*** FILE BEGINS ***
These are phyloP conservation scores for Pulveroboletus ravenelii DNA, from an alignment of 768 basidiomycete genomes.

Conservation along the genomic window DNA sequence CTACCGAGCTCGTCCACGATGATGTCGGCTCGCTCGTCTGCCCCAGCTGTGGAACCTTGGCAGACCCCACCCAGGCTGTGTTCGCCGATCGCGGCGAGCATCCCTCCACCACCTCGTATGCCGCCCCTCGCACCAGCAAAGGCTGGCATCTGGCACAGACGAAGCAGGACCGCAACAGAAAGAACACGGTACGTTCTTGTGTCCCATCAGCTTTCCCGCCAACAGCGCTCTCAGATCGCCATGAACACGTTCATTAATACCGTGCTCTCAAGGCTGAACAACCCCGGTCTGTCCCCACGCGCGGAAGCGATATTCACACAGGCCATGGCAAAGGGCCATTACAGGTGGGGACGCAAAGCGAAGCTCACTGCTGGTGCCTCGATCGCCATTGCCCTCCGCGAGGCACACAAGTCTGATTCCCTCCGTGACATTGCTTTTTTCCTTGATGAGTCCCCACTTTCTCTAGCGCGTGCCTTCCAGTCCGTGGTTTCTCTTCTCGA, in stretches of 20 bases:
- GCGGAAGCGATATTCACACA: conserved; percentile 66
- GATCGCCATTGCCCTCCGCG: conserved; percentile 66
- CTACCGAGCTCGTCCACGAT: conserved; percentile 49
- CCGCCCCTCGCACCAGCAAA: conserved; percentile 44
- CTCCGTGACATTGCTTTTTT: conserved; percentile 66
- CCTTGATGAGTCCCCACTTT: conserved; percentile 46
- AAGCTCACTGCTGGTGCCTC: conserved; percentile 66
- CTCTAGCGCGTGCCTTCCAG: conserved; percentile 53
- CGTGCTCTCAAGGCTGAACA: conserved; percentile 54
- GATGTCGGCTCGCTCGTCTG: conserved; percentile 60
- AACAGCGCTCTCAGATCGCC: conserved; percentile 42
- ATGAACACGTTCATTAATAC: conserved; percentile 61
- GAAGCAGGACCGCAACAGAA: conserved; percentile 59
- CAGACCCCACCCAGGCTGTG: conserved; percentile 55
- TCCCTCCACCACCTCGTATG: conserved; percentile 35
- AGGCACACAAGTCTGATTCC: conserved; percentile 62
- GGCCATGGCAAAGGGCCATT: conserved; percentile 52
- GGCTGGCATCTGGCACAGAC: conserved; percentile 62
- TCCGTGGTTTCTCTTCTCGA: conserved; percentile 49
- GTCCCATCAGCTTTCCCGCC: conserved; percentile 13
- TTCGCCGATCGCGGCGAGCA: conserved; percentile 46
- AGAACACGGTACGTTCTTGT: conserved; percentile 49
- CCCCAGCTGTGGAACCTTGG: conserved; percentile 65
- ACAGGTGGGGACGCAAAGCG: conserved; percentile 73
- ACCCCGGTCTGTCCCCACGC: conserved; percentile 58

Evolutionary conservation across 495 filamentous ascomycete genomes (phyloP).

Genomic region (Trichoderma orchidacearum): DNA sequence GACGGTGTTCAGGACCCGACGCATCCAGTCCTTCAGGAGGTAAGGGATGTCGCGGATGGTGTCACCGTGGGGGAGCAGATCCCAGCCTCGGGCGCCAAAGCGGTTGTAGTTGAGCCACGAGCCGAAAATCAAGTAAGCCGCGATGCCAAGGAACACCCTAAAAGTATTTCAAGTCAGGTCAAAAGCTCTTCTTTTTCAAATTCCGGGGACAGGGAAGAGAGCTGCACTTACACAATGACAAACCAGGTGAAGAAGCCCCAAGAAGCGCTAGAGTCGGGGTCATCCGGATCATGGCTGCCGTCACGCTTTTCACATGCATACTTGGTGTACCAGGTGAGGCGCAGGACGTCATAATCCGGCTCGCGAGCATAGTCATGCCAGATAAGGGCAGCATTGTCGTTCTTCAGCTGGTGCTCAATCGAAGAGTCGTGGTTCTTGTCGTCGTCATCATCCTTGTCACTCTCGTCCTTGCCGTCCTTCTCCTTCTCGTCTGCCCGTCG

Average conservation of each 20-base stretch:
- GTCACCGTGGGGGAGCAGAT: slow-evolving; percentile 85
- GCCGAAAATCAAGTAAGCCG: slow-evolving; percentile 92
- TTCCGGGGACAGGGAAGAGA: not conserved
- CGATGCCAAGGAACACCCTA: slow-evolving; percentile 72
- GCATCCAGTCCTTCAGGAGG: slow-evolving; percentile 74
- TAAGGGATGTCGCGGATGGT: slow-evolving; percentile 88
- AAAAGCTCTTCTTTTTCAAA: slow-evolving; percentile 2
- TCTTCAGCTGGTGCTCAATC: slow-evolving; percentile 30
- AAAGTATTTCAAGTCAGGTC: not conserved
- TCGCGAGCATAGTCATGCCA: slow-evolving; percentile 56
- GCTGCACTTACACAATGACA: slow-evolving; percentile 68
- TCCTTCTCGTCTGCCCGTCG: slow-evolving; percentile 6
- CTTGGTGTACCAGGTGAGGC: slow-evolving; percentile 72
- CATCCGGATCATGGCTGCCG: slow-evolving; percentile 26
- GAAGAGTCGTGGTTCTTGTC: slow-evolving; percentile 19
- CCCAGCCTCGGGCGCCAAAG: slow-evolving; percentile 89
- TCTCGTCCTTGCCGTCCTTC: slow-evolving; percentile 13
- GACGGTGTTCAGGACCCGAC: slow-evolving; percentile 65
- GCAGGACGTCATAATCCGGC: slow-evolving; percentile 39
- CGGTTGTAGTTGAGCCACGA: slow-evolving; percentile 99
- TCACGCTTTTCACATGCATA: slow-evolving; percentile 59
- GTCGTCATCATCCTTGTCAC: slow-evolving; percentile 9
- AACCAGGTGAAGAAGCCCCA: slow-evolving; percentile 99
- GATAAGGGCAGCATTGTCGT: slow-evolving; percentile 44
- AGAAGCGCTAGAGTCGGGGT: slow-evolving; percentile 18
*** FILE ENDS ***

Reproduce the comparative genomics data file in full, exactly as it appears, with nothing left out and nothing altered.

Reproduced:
These are phyloP conservation scores for Pulveroboletus ravenelii DNA, from an alignment of 768 basidiomycete genomes.

Conservation along the genomic window DNA sequence CTACCGAGCTCGTCCACGATGATGTCGGCTCGCTCGTCTGCCCCAGCTGTGGAACCTTGGCAGACCCCACCCAGGCTGTGTTCGCCGATCGCGGCGAGCATCCCTCCACCACCTCGTATGCCGCCCCTCGCACCAGCAAAGGCTGGCATCTGGCACAGACGAAGCAGGACCGCAACAGAAAGAACACGGTACGTTCTTGTGTCCCATCAGCTTTCCCGCCAACAGCGCTCTCAGATCGCCATGAACACGTTCATTAATACCGTGCTCTCAAGGCTGAACAACCCCGGTCTGTCCCCACGCGCGGAAGCGATATTCACACAGGCCATGGCAAAGGGCCATTACAGGTGGGGACGCAAAGCGAAGCTCACTGCTGGTGCCTCGATCGCCATTGCCCTCCGCGAGGCACACAAGTCTGATTCCCTCCGTGACATTGCTTTTTTCCTTGATGAGTCCCCACTTTCTCTAGCGCGTGCCTTCCAGTCCGTGGTTTCTCTTCTCGA, in stretches of 20 bases:
- GCGGAAGCGATATTCACACA: conserved; percentile 66
- GATCGCCATTGCCCTCCGCG: conserved; percentile 66
- CTACCGAGCTCGTCCACGAT: conserved; percentile 49
- CCGCCCCTCGCACCAGCAAA: conserved; percentile 44
- CTCCGTGACATTGCTTTTTT: conserved; percentile 66
- CCTTGATGAGTCCCCACTTT: conserved; percentile 46
- AAGCTCACTGCTGGTGCCTC: conserved; percentile 66
- CTCTAGCGCGTGCCTTCCAG: conserved; percentile 53
- CGTGCTCTCAAGGCTGAACA: conserved; percentile 54
- GATGTCGGCTCGCTCGTCTG: conserved; percentile 60
- AACAGCGCTCTCAGATCGCC: conserved; percentile 42
- ATGAACACGTTCATTAATAC: conserved; percentile 61
- GAAGCAGGACCGCAACAGAA: conserved; percentile 59
- CAGACCCCACCCAGGCTGTG: conserved; percentile 55
- TCCCTCCACCACCTCGTATG: conserved; percentile 35
- AGGCACACAAGTCTGATTCC: conserved; percentile 62
- GGCCATGGCAAAGGGCCATT: conserved; percentile 52
- GGCTGGCATCTGGCACAGAC: conserved; percentile 62
- TCCGTGGTTTCTCTTCTCGA: conserved; percentile 49
- GTCCCATCAGCTTTCCCGCC: conserved; percentile 13
- TTCGCCGATCGCGGCGAGCA: conserved; percentile 46
- AGAACACGGTACGTTCTTGT: conserved; percentile 49
- CCCCAGCTGTGGAACCTTGG: conserved; percentile 65
- ACAGGTGGGGACGCAAAGCG: conserved; percentile 73
- ACCCCGGTCTGTCCCCACGC: conserved; percentile 58

Evolutionary conservation across 495 filamentous ascomycete genomes (phyloP).

Genomic region (Trichoderma orchidacearum): DNA sequence GACGGTGTTCAGGACCCGACGCATCCAGTCCTTCAGGAGGTAAGGGATGTCGCGGATGGTGTCACCGTGGGGGAGCAGATCCCAGCCTCGGGCGCCAAAGCGGTTGTAGTTGAGCCACGAGCCGAAAATCAAGTAAGCCGCGATGCCAAGGAACACCCTAAAAGTATTTCAAGTCAGGTCAAAAGCTCTTCTTTTTCAAATTCCGGGGACAGGGAAGAGAGCTGCACTTACACAATGACAAACCAGGTGAAGAAGCCCCAAGAAGCGCTAGAGTCGGGGTCATCCGGATCATGGCTGCCGTCACGCTTTTCACATGCATACTTGGTGTACCAGGTGAGGCGCAGGACGTCATAATCCGGCTCGCGAGCATAGTCATGCCAGATAAGGGCAGCATTGTCGTTCTTCAGCTGGTGCTCAATCGAAGAGTCGTGGTTCTTGTCGTCGTCATCATCCTTGTCACTCTCGTCCTTGCCGTCCTTCTCCTTCTCGTCTGCCCGTCG

Average conservation of each 20-base stretch:
- GTCACCGTGGGGGAGCAGAT: slow-evolving; percentile 85
- GCCGAAAATCAAGTAAGCCG: slow-evolving; percentile 92
- TTCCGGGGACAGGGAAGAGA: not conserved
- CGATGCCAAGGAACACCCTA: slow-evolving; percentile 72
- GCATCCAGTCCTTCAGGAGG: slow-evolving; percentile 74
- TAAGGGATGTCGCGGATGGT: slow-evolving; percentile 88
- AAAAGCTCTTCTTTTTCAAA: slow-evolving; percentile 2
- TCTTCAGCTGGTGCTCAATC: slow-evolving; percentile 30
- AAAGTATTTCAAGTCAGGTC: not conserved
- TCGCGAGCATAGTCATGCCA: slow-evolving; percentile 56
- GCTGCACTTACACAATGACA: slow-evolving; percentile 68
- TCCTTCTCGTCTGCCCGTCG: slow-evolving; percentile 6
- CTTGGTGTACCAGGTGAGGC: slow-evolving; percentile 72
- CATCCGGATCATGGCTGCCG: slow-evolving; percentile 26
- GAAGAGTCGTGGTTCTTGTC: slow-evolving; percentile 19
- CCCAGCCTCGGGCGCCAAAG: slow-evolving; percentile 89
- TCTCGTCCTTGCCGTCCTTC: slow-evolving; percentile 13
- GACGGTGTTCAGGACCCGAC: slow-evolving; percentile 65
- GCAGGACGTCATAATCCGGC: slow-evolving; percentile 39
- CGGTTGTAGTTGAGCCACGA: slow-evolving; percentile 99
- TCACGCTTTTCACATGCATA: slow-evolving; percentile 59
- GTCGTCATCATCCTTGTCAC: slow-evolving; percentile 9
- AACCAGGTGAAGAAGCCCCA: slow-evolving; percentile 99
- GATAAGGGCAGCATTGTCGT: slow-evolving; percentile 44
- AGAAGCGCTAGAGTCGGGGT: slow-evolving; percentile 18